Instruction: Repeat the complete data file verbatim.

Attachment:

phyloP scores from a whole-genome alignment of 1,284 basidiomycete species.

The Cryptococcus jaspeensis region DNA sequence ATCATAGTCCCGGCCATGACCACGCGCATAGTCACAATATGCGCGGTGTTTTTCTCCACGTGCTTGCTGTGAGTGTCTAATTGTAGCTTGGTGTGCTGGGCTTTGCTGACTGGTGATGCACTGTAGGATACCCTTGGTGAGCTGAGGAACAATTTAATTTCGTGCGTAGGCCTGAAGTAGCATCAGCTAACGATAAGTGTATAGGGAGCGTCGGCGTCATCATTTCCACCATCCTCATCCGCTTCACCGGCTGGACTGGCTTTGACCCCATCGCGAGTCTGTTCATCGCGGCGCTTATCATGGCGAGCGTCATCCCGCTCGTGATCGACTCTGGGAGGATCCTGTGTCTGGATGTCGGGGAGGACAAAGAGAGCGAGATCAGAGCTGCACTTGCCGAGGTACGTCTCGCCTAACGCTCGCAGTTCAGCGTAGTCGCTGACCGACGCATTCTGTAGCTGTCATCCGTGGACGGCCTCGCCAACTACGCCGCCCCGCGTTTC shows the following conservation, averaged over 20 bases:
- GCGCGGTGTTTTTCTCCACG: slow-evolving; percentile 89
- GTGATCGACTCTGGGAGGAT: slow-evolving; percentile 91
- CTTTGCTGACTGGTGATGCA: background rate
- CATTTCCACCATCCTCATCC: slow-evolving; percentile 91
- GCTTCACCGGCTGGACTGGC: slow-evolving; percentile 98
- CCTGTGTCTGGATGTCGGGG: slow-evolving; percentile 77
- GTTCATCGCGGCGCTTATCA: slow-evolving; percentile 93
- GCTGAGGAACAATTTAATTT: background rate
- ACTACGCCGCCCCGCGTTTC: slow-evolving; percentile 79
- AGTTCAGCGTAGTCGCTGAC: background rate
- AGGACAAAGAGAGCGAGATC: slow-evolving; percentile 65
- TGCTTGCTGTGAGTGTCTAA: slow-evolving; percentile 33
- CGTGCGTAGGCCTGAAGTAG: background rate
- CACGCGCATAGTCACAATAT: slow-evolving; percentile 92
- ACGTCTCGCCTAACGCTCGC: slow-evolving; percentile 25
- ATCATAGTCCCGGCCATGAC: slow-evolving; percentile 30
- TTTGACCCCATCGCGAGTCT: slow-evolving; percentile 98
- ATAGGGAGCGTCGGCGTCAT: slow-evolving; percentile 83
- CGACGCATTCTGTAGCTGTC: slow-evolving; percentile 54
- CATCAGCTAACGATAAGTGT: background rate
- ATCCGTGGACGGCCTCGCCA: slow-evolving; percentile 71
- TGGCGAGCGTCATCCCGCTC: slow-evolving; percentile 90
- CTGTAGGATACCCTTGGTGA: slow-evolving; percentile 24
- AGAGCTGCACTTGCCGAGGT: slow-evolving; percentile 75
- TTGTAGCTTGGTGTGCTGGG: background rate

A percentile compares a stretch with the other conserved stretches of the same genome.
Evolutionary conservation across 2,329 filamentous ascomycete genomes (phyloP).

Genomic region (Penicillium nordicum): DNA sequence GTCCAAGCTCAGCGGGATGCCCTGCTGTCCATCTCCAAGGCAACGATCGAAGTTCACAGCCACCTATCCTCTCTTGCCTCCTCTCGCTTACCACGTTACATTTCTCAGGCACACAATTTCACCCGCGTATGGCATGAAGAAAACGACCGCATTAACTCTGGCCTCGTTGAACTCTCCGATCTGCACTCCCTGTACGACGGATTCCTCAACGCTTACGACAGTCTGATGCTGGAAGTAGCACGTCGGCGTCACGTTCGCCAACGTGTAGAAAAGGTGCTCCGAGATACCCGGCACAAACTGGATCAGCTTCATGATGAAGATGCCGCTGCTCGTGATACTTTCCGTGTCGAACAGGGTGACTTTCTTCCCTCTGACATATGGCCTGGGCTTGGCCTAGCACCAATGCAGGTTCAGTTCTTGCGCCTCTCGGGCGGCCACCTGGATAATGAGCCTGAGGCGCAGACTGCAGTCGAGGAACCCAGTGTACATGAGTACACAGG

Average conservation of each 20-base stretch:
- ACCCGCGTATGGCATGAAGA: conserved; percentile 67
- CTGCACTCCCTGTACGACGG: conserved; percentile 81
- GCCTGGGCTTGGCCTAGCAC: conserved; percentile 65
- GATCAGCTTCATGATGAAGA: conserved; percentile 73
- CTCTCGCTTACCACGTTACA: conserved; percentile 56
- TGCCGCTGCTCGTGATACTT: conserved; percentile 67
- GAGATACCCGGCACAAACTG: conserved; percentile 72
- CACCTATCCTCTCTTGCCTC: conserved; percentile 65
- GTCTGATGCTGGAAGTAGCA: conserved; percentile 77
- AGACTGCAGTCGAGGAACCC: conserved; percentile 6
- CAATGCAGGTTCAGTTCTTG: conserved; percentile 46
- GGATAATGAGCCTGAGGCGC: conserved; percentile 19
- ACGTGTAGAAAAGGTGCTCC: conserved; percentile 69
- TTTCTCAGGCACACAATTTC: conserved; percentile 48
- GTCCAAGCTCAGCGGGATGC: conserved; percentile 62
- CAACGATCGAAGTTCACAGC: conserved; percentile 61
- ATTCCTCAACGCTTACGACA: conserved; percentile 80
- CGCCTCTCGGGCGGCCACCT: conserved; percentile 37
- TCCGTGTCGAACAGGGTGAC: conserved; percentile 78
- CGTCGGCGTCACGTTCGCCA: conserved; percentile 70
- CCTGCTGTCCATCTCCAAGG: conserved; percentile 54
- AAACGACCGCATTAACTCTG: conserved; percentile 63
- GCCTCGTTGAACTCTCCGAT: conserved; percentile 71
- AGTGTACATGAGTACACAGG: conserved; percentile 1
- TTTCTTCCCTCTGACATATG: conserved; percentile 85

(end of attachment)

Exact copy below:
phyloP scores from a whole-genome alignment of 1,284 basidiomycete species.

The Cryptococcus jaspeensis region DNA sequence ATCATAGTCCCGGCCATGACCACGCGCATAGTCACAATATGCGCGGTGTTTTTCTCCACGTGCTTGCTGTGAGTGTCTAATTGTAGCTTGGTGTGCTGGGCTTTGCTGACTGGTGATGCACTGTAGGATACCCTTGGTGAGCTGAGGAACAATTTAATTTCGTGCGTAGGCCTGAAGTAGCATCAGCTAACGATAAGTGTATAGGGAGCGTCGGCGTCATCATTTCCACCATCCTCATCCGCTTCACCGGCTGGACTGGCTTTGACCCCATCGCGAGTCTGTTCATCGCGGCGCTTATCATGGCGAGCGTCATCCCGCTCGTGATCGACTCTGGGAGGATCCTGTGTCTGGATGTCGGGGAGGACAAAGAGAGCGAGATCAGAGCTGCACTTGCCGAGGTACGTCTCGCCTAACGCTCGCAGTTCAGCGTAGTCGCTGACCGACGCATTCTGTAGCTGTCATCCGTGGACGGCCTCGCCAACTACGCCGCCCCGCGTTTC shows the following conservation, averaged over 20 bases:
- GCGCGGTGTTTTTCTCCACG: slow-evolving; percentile 89
- GTGATCGACTCTGGGAGGAT: slow-evolving; percentile 91
- CTTTGCTGACTGGTGATGCA: background rate
- CATTTCCACCATCCTCATCC: slow-evolving; percentile 91
- GCTTCACCGGCTGGACTGGC: slow-evolving; percentile 98
- CCTGTGTCTGGATGTCGGGG: slow-evolving; percentile 77
- GTTCATCGCGGCGCTTATCA: slow-evolving; percentile 93
- GCTGAGGAACAATTTAATTT: background rate
- ACTACGCCGCCCCGCGTTTC: slow-evolving; percentile 79
- AGTTCAGCGTAGTCGCTGAC: background rate
- AGGACAAAGAGAGCGAGATC: slow-evolving; percentile 65
- TGCTTGCTGTGAGTGTCTAA: slow-evolving; percentile 33
- CGTGCGTAGGCCTGAAGTAG: background rate
- CACGCGCATAGTCACAATAT: slow-evolving; percentile 92
- ACGTCTCGCCTAACGCTCGC: slow-evolving; percentile 25
- ATCATAGTCCCGGCCATGAC: slow-evolving; percentile 30
- TTTGACCCCATCGCGAGTCT: slow-evolving; percentile 98
- ATAGGGAGCGTCGGCGTCAT: slow-evolving; percentile 83
- CGACGCATTCTGTAGCTGTC: slow-evolving; percentile 54
- CATCAGCTAACGATAAGTGT: background rate
- ATCCGTGGACGGCCTCGCCA: slow-evolving; percentile 71
- TGGCGAGCGTCATCCCGCTC: slow-evolving; percentile 90
- CTGTAGGATACCCTTGGTGA: slow-evolving; percentile 24
- AGAGCTGCACTTGCCGAGGT: slow-evolving; percentile 75
- TTGTAGCTTGGTGTGCTGGG: background rate

A percentile compares a stretch with the other conserved stretches of the same genome.
Evolutionary conservation across 2,329 filamentous ascomycete genomes (phyloP).

Genomic region (Penicillium nordicum): DNA sequence GTCCAAGCTCAGCGGGATGCCCTGCTGTCCATCTCCAAGGCAACGATCGAAGTTCACAGCCACCTATCCTCTCTTGCCTCCTCTCGCTTACCACGTTACATTTCTCAGGCACACAATTTCACCCGCGTATGGCATGAAGAAAACGACCGCATTAACTCTGGCCTCGTTGAACTCTCCGATCTGCACTCCCTGTACGACGGATTCCTCAACGCTTACGACAGTCTGATGCTGGAAGTAGCACGTCGGCGTCACGTTCGCCAACGTGTAGAAAAGGTGCTCCGAGATACCCGGCACAAACTGGATCAGCTTCATGATGAAGATGCCGCTGCTCGTGATACTTTCCGTGTCGAACAGGGTGACTTTCTTCCCTCTGACATATGGCCTGGGCTTGGCCTAGCACCAATGCAGGTTCAGTTCTTGCGCCTCTCGGGCGGCCACCTGGATAATGAGCCTGAGGCGCAGACTGCAGTCGAGGAACCCAGTGTACATGAGTACACAGG

Average conservation of each 20-base stretch:
- ACCCGCGTATGGCATGAAGA: conserved; percentile 67
- CTGCACTCCCTGTACGACGG: conserved; percentile 81
- GCCTGGGCTTGGCCTAGCAC: conserved; percentile 65
- GATCAGCTTCATGATGAAGA: conserved; percentile 73
- CTCTCGCTTACCACGTTACA: conserved; percentile 56
- TGCCGCTGCTCGTGATACTT: conserved; percentile 67
- GAGATACCCGGCACAAACTG: conserved; percentile 72
- CACCTATCCTCTCTTGCCTC: conserved; percentile 65
- GTCTGATGCTGGAAGTAGCA: conserved; percentile 77
- AGACTGCAGTCGAGGAACCC: conserved; percentile 6
- CAATGCAGGTTCAGTTCTTG: conserved; percentile 46
- GGATAATGAGCCTGAGGCGC: conserved; percentile 19
- ACGTGTAGAAAAGGTGCTCC: conserved; percentile 69
- TTTCTCAGGCACACAATTTC: conserved; percentile 48
- GTCCAAGCTCAGCGGGATGC: conserved; percentile 62
- CAACGATCGAAGTTCACAGC: conserved; percentile 61
- ATTCCTCAACGCTTACGACA: conserved; percentile 80
- CGCCTCTCGGGCGGCCACCT: conserved; percentile 37
- TCCGTGTCGAACAGGGTGAC: conserved; percentile 78
- CGTCGGCGTCACGTTCGCCA: conserved; percentile 70
- CCTGCTGTCCATCTCCAAGG: conserved; percentile 54
- AAACGACCGCATTAACTCTG: conserved; percentile 63
- GCCTCGTTGAACTCTCCGAT: conserved; percentile 71
- AGTGTACATGAGTACACAGG: conserved; percentile 1
- TTTCTTCCCTCTGACATATG: conserved; percentile 85